Action Fraud, the UK centre for online fraud and cybercrime, received 1,146 reports of cat buyers being conned in the 2020-21 financial year – a more than fivefold increase on 2019-20, when 190 instances were reported.
Buyers lost an average of £216 each, the latest figures show – up from £169 last time.
Tricksters advertise kittens for sale on buying sites or social-media platforms, and give excuses for not showing kittens with their mother cat at home, often citing social distancing, according to charity Cats Protection.
Newborn kittens should be kept with their mothers to build up their immunity until they are at least eight-10 weeks old.
Buyers should be able to see mother and kitten together as often as possible before separating the youngsters, experts say.
But Cats Protection has found growing numbers of people claiming they were mis-sold a kitten – some of whom paid hundreds of pounds.
Stefan Blakiston-Moore, of the charity, said: “Adverts for cats and kittens may be misleading.
“Sellers will usually come up with ways to stop buyers seeing young kittens with their mum cat in their home environment, for example by stressing the need to keep to social-distancing rules.
“This means in many cases kittens are handed over on the first meet-up, with the buyer not realising that the kittens are sick, diseased or have severely impaired immune systems after being taken from their mum when they were too young.”
Animal lovers often cite the “adopt, don’t shop” slogan for people wanting to home a cat or kitten to adopt instead of paying breeders.
Last year, the government introduced landmark legislation called Lucy’s Law to tackle the low-welfare, high volume supply of puppies and kittens, by requiring only licensed breeders in England may sell animals, banning sales by “third parties”. But some unscrupulous sellers are still cashing in.
Samantha Webb, 32, from Truro, says she was tricked when she bought a kitten she saw on social media.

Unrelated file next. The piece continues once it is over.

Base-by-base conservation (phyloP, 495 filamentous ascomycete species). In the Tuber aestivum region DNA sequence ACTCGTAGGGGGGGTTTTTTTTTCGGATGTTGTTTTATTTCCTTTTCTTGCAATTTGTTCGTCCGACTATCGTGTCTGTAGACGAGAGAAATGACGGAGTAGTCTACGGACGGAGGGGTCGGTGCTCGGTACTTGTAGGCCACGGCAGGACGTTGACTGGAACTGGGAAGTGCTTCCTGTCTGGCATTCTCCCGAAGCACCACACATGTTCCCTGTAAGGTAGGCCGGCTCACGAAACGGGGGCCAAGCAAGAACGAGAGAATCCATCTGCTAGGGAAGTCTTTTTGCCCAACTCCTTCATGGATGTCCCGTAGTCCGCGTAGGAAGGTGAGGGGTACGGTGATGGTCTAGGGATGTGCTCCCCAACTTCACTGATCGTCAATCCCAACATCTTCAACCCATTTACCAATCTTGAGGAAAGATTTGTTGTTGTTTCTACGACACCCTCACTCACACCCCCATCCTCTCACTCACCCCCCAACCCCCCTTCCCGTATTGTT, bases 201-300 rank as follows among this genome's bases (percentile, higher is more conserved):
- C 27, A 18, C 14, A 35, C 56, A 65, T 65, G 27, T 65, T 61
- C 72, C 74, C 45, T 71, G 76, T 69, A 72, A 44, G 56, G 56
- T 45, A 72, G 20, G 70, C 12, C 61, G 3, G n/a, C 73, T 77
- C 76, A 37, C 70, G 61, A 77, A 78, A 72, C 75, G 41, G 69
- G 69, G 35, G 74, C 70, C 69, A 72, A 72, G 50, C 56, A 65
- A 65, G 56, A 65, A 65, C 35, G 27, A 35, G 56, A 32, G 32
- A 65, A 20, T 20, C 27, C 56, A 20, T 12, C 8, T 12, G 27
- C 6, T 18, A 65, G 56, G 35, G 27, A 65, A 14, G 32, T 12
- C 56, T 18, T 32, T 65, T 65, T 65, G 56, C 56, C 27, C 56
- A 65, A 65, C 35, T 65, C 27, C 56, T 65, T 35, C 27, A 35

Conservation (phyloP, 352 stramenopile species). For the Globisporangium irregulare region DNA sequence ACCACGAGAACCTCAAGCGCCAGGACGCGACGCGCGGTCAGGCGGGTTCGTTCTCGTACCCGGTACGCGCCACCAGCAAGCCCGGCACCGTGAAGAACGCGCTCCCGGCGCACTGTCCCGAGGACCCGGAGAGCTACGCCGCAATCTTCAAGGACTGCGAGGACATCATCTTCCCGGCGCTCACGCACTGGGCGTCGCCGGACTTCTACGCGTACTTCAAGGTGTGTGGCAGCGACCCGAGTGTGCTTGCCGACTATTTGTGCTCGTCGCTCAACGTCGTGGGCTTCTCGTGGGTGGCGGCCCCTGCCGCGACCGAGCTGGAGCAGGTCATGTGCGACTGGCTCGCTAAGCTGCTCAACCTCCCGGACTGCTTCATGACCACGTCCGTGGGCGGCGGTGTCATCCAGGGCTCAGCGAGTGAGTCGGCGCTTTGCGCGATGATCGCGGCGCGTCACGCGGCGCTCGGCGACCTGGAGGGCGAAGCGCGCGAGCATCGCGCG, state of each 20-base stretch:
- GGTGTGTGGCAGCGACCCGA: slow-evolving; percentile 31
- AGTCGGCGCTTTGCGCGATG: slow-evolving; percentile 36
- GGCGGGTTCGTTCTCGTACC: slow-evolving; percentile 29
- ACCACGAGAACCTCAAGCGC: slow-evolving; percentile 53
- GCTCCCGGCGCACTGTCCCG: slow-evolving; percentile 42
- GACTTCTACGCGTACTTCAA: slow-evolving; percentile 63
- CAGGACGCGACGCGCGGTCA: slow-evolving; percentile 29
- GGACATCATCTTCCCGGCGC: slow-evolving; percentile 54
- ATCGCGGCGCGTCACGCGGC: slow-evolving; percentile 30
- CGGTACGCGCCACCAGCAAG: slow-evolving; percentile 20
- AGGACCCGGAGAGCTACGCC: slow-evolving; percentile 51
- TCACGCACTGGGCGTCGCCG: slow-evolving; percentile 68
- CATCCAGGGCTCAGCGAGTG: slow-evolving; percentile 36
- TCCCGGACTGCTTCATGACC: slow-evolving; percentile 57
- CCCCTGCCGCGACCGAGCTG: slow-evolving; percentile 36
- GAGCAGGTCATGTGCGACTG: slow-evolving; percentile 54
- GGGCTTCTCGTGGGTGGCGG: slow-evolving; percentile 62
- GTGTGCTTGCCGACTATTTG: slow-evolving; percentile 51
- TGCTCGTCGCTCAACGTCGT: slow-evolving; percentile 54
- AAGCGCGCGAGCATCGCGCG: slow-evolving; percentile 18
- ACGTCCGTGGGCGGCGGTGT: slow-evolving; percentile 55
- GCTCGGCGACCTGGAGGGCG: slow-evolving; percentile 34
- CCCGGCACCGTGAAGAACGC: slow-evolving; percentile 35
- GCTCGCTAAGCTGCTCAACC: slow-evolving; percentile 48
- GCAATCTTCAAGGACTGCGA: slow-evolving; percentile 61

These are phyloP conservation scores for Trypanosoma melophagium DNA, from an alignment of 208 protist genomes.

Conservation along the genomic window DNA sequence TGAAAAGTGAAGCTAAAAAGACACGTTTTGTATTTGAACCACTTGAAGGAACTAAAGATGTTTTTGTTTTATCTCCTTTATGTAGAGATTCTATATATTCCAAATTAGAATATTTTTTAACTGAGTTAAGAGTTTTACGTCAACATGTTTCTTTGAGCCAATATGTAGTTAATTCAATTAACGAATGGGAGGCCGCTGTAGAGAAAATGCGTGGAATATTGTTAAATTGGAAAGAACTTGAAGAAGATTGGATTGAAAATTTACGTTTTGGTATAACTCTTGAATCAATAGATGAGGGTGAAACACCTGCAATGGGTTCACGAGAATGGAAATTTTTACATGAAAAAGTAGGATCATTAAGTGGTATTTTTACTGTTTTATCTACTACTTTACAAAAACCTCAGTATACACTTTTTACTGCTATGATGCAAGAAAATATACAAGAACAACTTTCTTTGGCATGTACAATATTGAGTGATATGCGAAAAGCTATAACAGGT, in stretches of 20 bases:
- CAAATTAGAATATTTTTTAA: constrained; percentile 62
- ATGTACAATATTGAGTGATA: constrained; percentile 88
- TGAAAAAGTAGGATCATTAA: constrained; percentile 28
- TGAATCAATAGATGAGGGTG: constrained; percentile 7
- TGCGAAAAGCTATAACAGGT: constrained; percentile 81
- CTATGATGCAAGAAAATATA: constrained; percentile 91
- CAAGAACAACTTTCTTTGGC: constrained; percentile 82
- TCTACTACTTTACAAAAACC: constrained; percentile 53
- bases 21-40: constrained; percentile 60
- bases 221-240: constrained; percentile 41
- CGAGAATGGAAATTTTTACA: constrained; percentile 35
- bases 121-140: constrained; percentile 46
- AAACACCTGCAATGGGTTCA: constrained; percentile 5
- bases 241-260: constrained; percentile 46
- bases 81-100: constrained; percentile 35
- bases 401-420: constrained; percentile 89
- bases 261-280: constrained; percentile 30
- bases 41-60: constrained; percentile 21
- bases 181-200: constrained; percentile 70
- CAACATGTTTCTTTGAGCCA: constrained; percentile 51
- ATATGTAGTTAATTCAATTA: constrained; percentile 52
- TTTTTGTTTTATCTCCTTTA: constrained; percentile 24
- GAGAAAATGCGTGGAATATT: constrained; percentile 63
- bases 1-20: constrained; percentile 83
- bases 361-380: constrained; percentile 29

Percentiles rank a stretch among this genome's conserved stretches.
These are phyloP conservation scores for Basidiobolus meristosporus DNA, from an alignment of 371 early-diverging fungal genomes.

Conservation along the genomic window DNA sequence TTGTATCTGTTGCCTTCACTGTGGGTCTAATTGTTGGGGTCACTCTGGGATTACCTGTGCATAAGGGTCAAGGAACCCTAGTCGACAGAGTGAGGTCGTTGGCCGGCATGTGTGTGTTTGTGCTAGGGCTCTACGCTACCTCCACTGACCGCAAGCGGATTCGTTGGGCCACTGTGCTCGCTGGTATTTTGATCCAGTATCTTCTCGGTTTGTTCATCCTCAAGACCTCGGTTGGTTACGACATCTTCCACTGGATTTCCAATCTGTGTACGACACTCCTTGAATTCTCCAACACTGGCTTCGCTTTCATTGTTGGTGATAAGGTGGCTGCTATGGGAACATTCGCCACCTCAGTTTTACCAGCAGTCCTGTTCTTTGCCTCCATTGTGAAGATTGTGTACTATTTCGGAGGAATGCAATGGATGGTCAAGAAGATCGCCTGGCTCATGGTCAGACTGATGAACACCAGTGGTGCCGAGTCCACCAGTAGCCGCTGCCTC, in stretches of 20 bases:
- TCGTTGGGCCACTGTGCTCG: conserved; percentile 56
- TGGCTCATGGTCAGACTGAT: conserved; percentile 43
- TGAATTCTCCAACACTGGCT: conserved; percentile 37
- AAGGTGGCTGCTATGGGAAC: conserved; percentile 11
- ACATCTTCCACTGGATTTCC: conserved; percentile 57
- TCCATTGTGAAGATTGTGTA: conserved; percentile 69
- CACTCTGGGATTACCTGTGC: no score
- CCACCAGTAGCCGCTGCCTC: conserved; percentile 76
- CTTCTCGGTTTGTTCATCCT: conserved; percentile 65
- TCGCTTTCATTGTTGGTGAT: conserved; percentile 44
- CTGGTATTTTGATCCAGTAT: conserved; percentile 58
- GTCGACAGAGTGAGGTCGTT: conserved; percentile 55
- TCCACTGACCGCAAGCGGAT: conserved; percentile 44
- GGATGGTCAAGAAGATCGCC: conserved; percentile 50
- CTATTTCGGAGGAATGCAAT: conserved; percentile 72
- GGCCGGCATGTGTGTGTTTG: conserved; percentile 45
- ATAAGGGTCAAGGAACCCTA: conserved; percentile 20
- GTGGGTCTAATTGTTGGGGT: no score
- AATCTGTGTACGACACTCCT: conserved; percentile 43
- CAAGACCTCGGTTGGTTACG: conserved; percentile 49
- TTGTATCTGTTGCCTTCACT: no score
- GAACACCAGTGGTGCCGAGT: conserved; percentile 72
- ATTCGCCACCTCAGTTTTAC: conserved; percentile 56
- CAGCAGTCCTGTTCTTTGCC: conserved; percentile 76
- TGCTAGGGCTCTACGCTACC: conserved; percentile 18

“On arrival, I was handed a frail and limp kitten who wouldn’t open his eyes. He didn’t resemble any of the kittens in the photo at all,” she said.
“I handed over an agreed fee of £30 just so I could get this poor kitten to the vet, who confirmed he was just four weeks old and had a neurological condition called cerebellar hypoplasia caused by his mum having a virus during pregnancy.
“I tried to look after Franky at home but one night he fell into a disorientated state, drooling and whining and pressing his head against the wall. I rushed him back to the vet and despite doing what they could, Franky’s condition quickly deteriorated and he had to be put to sleep.”
Ms Webb reported the case to the social media platform and the RSPCA.
In the 2020-21 financial year, around 340,000 cats were bought from online adverts – contributing to a rise in the number of pet cats in the UK, from 10.2 million last year to 10.8 million this year.
Some animal sanctuaries say they have been inundated with kittens because of Covid.
Ferne sanctuary in Somerset said that last year vets treated only emergency cases and spaying was not seen as an emergency.
As a result, Ferne has “experienced an explosion in kitten numbers the like of which it has never seen”.
Tara Nirula, rehoming manager, said: “With the closure by national charities of local branches and the population explosion caused by the lack of spaying we are facing a perfect storm. We are permanently full for cats and have an ever-increasing waiting list.”
The RSPCA said it was receiving strong anecdotal reports that more owners were abandoning their cats since the end of lockdown.
A spokeswoman said: “Our centres and branches are seeing lots of cats coming into their care at the moment. This could be due to the end of the kitten season when most cats are born – or more worryingly, it could be as a result of people buying cats on impulse earlier in the year who are now struggling to cope with them.
“We’d urge anyone who has thoroughly done their research and is keen to take on a rescue cat to consider adopting from the RSPCA.”